Dedicated WordPress Server Hardware Tips: How to Pick Drives

24x Intel DC P3320 NVMe Drives and DC S3610 SATA

Continuing in our Dedicated WordPress Server Hardware Tips series, we still get the question of whether one should use a hard drive or an SSD for WordPress hosting. This question is antiquated in 2017. The easy answer is to get an SSD. The more important question is how to decide which SSD to get. All SSDs are not created equal.

SSD v. HDD: Get SSDs in this Priority

When it comes to the question of SSD v. HDD for WordPress hosting, always get SSDs. Always. Hard drives make good backup target devices, but the latency is very bad.

SSDs are not only faster, but they are more reliable. Hard drives fail 10-20 times more frequently. Each failure requires a replacement so we suggest just getting SSDs and lowering headaches and potential remote hands costs. Reliability is key.

In terms of SSD pecking order as of this writing from the top choice to the lowest:

  1. Intel Optane SSD
  3. SAS SSD
  5. —–Great Chasm—–
  6. Hard Drive

The Intel datacenter Optane SSDs are so expensive right now, that they are hard to recommend for WordPress hosting. You can see our results of Optane v. NVMe v. SATA SSDs with WordPress NGINX CDN serving and real-world WordPress hosting gains using NVMe.

Intel Optane Web Server Benchmark Sub 1ms Latency Service
Intel Optane Web Server Benchmark Sub 1ms Latency Service

Those three drives are the high-endurance Intel SSDs from SATA (S3700), NAND NVMe (P3700) and Optane series. Given the price differential, it is hard to recommend Optane over the NAND NVMe SSD series for WordPress. Then again, with proper caching, SATA SSDs will perform just fine for the majority of sites.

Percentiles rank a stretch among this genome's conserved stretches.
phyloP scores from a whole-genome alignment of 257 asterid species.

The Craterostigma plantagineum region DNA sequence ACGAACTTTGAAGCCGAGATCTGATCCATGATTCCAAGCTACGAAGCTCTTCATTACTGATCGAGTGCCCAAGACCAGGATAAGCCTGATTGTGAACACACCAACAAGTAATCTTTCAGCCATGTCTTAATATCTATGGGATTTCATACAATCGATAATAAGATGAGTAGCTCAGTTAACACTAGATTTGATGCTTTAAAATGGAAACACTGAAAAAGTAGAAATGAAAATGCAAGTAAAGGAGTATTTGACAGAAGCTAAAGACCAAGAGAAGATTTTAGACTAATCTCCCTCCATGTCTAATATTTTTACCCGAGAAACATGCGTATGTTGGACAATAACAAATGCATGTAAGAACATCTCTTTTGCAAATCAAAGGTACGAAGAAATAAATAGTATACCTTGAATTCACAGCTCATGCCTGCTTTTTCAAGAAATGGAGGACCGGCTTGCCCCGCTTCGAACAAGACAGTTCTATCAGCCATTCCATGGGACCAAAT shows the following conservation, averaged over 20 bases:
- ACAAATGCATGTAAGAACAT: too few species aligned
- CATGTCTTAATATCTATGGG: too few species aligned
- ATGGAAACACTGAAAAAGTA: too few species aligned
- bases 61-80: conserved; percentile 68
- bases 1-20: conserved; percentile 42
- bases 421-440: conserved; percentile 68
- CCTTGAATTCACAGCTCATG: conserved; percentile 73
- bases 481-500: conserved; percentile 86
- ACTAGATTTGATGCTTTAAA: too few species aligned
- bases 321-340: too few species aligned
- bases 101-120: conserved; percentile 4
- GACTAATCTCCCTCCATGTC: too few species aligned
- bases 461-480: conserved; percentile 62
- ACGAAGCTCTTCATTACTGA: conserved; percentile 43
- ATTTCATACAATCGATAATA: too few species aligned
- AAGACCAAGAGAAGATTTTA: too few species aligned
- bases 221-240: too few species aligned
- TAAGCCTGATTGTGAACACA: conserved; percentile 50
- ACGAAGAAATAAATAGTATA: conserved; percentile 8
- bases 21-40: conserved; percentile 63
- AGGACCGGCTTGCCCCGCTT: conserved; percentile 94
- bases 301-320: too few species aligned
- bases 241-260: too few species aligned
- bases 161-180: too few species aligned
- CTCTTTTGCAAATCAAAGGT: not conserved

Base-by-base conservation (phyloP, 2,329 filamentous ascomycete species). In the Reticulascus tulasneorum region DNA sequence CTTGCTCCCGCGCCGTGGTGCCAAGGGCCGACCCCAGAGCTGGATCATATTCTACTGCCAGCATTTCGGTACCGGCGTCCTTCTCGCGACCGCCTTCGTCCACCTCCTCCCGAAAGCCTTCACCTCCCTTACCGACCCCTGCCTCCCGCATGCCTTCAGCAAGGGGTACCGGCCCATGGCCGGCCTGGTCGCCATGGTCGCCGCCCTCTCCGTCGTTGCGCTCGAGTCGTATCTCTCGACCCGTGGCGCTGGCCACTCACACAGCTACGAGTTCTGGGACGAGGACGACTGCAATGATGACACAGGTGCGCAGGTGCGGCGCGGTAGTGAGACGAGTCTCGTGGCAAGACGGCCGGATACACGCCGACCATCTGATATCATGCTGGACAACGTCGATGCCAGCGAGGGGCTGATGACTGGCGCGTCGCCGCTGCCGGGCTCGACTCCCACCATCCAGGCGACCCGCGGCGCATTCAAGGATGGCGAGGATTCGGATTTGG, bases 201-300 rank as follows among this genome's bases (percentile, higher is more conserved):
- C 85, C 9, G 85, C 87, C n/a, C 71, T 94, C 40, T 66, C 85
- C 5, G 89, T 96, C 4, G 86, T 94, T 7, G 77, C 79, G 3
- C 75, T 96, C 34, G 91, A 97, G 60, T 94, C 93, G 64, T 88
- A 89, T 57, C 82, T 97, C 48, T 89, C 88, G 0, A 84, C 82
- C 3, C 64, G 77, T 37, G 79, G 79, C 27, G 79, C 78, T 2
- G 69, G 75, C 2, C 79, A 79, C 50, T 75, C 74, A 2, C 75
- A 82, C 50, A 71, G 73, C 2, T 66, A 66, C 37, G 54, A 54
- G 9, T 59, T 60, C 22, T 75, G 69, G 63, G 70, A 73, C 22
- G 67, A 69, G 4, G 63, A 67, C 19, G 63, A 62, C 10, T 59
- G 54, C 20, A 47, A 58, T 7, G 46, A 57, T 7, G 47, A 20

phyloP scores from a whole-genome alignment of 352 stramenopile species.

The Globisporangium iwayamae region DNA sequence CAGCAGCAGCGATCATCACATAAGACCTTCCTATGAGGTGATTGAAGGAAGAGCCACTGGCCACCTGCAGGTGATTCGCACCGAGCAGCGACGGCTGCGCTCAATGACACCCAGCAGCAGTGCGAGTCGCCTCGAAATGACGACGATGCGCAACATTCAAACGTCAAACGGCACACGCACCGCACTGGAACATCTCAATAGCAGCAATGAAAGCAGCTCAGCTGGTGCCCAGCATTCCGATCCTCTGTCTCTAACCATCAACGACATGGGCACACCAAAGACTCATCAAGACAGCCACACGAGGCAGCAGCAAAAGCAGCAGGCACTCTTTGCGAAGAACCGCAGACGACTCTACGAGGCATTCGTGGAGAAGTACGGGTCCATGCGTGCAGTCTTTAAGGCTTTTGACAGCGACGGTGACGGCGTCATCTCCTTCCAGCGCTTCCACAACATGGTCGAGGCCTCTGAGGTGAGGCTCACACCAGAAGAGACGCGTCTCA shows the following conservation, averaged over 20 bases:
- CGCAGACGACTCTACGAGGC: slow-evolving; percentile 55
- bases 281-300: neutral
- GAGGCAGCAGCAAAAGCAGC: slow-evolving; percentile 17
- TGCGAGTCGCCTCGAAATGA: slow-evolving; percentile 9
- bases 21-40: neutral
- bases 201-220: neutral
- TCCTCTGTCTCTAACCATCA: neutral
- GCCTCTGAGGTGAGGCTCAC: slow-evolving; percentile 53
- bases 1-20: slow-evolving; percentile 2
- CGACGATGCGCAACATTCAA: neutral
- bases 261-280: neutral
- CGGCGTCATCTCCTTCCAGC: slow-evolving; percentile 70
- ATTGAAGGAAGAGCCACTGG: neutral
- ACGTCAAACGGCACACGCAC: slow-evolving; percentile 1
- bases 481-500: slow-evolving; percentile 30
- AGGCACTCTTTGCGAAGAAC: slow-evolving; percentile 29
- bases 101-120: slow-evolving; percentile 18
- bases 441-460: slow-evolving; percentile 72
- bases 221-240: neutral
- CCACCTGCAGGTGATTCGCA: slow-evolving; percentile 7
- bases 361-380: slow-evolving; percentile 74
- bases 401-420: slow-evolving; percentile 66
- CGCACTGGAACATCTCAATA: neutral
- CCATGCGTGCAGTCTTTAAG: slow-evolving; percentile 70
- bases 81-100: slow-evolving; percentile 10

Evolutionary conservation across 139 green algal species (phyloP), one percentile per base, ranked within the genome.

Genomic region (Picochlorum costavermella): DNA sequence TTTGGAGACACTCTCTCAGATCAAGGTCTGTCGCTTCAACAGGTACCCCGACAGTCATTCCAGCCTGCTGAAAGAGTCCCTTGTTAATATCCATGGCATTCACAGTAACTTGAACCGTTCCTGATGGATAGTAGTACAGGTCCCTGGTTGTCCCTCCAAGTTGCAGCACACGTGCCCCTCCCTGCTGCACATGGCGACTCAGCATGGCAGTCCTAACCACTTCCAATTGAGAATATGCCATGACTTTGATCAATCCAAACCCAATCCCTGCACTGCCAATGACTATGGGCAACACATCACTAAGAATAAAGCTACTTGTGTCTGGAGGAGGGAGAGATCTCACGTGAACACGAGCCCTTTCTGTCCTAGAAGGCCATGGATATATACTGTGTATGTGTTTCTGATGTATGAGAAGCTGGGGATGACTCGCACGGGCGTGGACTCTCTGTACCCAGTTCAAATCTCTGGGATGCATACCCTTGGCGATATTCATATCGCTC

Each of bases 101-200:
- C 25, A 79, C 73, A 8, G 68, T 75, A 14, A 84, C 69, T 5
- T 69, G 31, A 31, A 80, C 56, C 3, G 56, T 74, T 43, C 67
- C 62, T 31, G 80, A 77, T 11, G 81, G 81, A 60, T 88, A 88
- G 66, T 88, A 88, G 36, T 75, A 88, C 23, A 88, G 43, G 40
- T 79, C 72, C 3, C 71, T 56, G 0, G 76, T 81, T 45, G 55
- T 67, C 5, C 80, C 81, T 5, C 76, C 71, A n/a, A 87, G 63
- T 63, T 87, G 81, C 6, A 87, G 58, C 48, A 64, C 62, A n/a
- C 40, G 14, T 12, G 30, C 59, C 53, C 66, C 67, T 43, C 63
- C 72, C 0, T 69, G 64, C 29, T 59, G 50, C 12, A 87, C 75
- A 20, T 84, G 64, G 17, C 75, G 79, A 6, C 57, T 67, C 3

Consumer v. Data Center SSDs: Get Data Center SSDs

We do not recommend using consumer drives for WordPress hosting. Data center SSDs are generally tuned for reliability (both firmware and hardware) at the expense of performance. WordPress itself does not create high write workloads so much of the extra endurance will go to waste.

Virtually every SSD we have lost in production was from trying a consumer drive. There is a potential for data loss using them so simply avoid. You can buy drives new, or if on a budget, grab a used data center SSD. We have guides like our Buyer’s Guide to getting a used datacenter SSD inexpensively which will help you get enterprise SSDs around the same price as consumer drives.

The 11TB+ SSDs sitting on the lab desk (not in systems) by mid-November 2014

If you are concerned about reliability, we have been logging hours on our production drives. Here was the result after over 4.5 million hours of usage time on used SSDs: Used enterprise SSDs: Dissecting our production SSD population and our actual failure rate:

STH Recycled data center SSDs - failure data to date
STH Recycled data center SSDs – failure data to date

We have logged a few million hours since then, and have only seen one additional failure. Specs are around 2M hour MTBF so these numbers seem to align with what we would expect for the population.

Capacities: Overbuy GB

The cost of upgrading SSDs is usually higher than getting a slightly larger capacity, to begin with. Our suggestion is to get at minimum 400GB SSDs, and 800GB or larger if your budget allows.

Toshiba PX03SNF080
Toshiba PX03SNF080

Perhaps the most common way to host WordPress, even on dedicated hardware is using virtual machines for the database, proxies, and web servers. It allows flexibility and ease of backup/ upgrading that many hosts prefer. One of the great features with virtual machines is that you can easily snapshot storage. If you have an issue, you can quickly roll back and be up and be running in a matter of seconds. These snapshots do create additional capacity requirements.

Beyond snapshotting, more capacity makes the server more versatile for side projects or adding development VMs. Having to do a field upgrade is something you will generally want to avoid so we suggest getting more capacity than you think you will need.